PIK in the Media
A new PIK-study compared the impacts of 1.5°C and 2.0°C of further global warming by means of several different indicators. The PIK-scientists Jacob Schewe and Carl Schleussner explain, why half a degree matters and why different regions show different vulnerabilities for climate change impacts. Source: National Geographic (USA), 21.04.2016.
1.5°C or 2.0°C - two goals for preventing further global warming were mentioned in the Paris Agreement, that is now to be signed. A new PIK-study analyzed different indicators of climate impacts and showed that the two goals would make significant differences. PIK-scientists Jacob Schewe and Carl Schleussner explain the results. Source: Science Magazine (USA), 21.04.2016.
A new PIK-study introduces a novel monsoon prediction method based on a network analysis of regional weather data. The heavy summer rains are of vital importance for millions of farmers. The PIK-scientists Veronika Stolbova, Elena Surovyatkina and Jürgen Kurths explain the relevance of the new method. Source: The Financial Express (India), 21.04.2016.
Already in 2013, a PIK-study explored the interconnections between the so-called Rossby-Waves and local surface weather. A new PIK-study now revealed, that the balkan floods in 2014 were triggered by these mechanisms. PIK-scientist Kai Kornhuber explains in an illustrated video, how extreme weather events are influenced by the giant airstreams - and how climate change affects them. 18.04.2016.
Short ago, several PIK-studies showed: the sea level is now rising faster than in the last 28 centuries, that with unconstrained emissions, it will continue to rise about 50 to 130 cm in the next century, and even massive geoengineering approaches would not be able to prevent this. PIK-scientist Anders Levermann comments on the results in a synopsis about the danger of sea level rise due to climate change. Source: BBC (UK), 11.04.2016.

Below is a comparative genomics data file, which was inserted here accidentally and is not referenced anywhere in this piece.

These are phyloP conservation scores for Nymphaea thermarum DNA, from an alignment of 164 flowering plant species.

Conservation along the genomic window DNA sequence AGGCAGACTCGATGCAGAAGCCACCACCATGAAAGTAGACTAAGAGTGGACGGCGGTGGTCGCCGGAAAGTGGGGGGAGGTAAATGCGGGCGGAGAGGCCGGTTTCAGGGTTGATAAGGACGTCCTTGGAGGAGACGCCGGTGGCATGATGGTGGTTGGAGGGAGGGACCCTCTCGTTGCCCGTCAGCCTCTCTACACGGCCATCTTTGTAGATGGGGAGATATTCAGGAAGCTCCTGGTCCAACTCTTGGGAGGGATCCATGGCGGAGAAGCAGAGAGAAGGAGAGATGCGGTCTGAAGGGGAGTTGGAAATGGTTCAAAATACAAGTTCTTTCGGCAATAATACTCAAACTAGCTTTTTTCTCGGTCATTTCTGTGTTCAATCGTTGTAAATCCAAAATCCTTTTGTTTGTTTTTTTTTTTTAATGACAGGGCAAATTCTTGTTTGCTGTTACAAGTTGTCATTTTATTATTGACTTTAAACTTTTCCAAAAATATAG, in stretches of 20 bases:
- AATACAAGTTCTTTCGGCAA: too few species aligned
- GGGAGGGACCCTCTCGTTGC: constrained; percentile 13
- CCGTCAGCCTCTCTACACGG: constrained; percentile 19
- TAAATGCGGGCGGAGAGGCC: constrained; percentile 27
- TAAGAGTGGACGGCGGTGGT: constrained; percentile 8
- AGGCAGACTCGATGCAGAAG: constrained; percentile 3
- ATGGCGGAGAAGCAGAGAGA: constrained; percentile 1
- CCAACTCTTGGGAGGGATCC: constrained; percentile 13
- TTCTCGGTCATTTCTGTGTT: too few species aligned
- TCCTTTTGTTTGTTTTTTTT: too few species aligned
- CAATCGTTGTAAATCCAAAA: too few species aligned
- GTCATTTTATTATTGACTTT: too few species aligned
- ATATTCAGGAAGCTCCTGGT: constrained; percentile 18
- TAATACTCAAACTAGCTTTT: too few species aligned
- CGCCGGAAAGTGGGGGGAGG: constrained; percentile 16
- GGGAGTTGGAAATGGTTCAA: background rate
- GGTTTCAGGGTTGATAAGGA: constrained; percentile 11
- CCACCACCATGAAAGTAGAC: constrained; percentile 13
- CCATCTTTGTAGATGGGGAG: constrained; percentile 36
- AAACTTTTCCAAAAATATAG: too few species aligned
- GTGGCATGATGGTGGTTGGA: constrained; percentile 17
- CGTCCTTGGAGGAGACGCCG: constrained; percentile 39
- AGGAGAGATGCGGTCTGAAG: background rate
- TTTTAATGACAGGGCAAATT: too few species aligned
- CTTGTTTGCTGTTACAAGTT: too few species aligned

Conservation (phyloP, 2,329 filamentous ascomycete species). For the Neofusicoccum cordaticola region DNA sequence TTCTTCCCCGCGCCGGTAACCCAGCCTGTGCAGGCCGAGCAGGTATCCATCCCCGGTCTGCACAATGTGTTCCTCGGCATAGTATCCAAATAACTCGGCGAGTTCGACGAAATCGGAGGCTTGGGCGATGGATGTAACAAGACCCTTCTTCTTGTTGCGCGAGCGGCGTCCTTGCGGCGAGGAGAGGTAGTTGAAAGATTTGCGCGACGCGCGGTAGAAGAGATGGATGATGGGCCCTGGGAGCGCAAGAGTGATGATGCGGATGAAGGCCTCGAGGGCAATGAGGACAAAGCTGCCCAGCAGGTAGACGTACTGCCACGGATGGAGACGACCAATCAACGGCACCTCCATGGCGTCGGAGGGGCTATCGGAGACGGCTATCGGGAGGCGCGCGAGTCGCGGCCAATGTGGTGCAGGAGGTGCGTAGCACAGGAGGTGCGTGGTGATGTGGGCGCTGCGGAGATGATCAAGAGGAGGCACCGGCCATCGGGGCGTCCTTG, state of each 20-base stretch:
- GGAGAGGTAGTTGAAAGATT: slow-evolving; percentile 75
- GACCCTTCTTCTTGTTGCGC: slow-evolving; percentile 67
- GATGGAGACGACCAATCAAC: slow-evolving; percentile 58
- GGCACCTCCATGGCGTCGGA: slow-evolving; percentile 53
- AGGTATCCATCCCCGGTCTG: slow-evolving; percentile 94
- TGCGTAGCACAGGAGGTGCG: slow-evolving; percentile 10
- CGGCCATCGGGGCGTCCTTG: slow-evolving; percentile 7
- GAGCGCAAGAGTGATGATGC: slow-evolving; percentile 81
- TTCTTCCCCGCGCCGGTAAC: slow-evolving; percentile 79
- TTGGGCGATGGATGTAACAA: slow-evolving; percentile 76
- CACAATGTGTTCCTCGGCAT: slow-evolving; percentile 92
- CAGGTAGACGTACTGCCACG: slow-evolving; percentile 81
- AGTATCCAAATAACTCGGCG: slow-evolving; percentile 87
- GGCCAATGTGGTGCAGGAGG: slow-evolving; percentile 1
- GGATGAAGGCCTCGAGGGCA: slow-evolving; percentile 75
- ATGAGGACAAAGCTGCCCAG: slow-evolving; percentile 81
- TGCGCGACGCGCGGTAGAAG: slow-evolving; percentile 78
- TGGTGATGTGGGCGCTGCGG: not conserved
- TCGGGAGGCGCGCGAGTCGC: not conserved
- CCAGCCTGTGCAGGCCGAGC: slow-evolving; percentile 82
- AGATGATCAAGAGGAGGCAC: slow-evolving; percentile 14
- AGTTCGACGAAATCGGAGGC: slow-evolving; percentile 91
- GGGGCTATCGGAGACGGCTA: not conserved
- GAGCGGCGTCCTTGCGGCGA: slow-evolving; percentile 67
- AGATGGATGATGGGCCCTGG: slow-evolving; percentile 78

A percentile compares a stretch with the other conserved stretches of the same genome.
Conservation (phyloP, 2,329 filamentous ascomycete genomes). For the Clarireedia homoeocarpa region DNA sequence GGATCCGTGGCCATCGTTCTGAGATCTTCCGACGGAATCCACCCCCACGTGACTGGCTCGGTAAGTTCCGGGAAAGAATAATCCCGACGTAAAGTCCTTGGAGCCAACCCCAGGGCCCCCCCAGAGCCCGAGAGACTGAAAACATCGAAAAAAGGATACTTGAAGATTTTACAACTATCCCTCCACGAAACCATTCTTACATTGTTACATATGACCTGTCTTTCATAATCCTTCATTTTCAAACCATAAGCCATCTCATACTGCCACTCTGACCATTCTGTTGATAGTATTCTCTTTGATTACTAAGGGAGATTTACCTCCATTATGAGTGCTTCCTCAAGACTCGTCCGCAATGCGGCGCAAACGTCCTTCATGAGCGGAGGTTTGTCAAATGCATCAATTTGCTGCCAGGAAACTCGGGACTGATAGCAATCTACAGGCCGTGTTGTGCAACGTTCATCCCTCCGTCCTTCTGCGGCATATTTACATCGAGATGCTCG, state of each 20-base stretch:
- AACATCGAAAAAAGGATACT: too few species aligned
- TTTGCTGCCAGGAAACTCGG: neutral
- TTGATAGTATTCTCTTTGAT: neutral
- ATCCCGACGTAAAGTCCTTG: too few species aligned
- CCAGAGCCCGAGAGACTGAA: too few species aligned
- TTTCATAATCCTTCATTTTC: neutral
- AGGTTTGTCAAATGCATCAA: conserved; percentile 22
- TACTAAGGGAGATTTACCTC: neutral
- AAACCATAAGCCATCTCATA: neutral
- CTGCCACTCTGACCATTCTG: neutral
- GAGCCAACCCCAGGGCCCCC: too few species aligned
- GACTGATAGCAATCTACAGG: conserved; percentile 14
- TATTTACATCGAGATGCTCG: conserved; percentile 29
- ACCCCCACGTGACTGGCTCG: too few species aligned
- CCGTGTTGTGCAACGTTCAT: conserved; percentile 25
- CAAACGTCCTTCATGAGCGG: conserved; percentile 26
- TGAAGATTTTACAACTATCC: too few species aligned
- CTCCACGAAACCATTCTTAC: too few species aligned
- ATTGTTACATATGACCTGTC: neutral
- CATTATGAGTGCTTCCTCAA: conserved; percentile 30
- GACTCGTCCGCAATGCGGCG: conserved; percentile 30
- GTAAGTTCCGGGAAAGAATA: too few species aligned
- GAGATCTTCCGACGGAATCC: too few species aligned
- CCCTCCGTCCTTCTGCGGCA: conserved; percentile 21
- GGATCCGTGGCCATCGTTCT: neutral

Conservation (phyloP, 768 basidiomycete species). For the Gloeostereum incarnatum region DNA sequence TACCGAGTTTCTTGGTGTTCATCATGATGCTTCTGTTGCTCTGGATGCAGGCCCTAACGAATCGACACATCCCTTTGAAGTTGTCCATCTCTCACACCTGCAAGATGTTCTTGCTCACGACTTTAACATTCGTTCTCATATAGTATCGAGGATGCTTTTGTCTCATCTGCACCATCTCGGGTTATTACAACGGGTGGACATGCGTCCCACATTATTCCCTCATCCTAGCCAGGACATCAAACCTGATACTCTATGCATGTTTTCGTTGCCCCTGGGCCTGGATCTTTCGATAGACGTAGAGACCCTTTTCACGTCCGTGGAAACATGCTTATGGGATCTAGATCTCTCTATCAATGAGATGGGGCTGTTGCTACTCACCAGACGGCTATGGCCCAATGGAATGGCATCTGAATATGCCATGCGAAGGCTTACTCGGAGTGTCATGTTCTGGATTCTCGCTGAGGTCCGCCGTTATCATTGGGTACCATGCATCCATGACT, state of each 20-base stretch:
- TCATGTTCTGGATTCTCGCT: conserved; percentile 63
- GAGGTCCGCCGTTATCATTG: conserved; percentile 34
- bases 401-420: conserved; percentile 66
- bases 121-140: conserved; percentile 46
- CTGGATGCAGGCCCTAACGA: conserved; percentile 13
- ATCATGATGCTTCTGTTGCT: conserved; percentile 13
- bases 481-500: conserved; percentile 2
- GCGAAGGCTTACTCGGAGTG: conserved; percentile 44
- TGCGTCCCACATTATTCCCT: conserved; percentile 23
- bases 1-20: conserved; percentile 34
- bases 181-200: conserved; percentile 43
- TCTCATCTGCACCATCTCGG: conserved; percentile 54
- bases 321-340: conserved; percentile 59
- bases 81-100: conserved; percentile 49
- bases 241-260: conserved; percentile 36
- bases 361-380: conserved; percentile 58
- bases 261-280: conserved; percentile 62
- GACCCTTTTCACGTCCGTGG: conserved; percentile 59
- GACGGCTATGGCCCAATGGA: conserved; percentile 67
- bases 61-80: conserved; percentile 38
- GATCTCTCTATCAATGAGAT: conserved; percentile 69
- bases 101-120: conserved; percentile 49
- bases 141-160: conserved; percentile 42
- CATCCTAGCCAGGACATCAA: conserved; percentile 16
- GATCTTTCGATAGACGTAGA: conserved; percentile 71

A new PIK-study shows: By 2050, about a tenth of global greenhouse-gas emissions from agriculture could be traced back to food waste. PIK-scientist Prajal Pradhan explains how reducing it would offer the chance to ensure food security as well as it could help mitigate dangerous climate change. Source: Washington Post (USA), 07.04.2016.
Recent February's spike in global temperatures was the biggest departure from the norm in 137 years of records. "We are running out of time to avoid a 2-degree world", PIK-scientist Stefan Rahmstorf comments. Source: The Sydney Morning Herald (Australia), 25.03.2016
Global temperature records have recently been broken again and again, last February was 1.35°C warmer than average. PIK-scientist Stefan Rahmstorf states that this is not a surprise and that "time has almost run out to get emissions down". Source: The Guardian, 17.03.2016
Global February Temperatures showed a disturbing upward spike. PIK-scientist Stefan Rahmstorf and Steve Sherwood from the University of New South Wales explain how global warming and El Niño combine to produce the record warmth. Source: The Conversation (UK), 16.03.2016.
In this February, the Earth's overall surface temperature was about 1.35°C warmer than the average temperature for the month. Do we face a climate emergency? PIK-scientist Stefan Rahmstorf and other experts comment on the record-breaking temperature. Source: The Guardian (UK), 14.03.2016.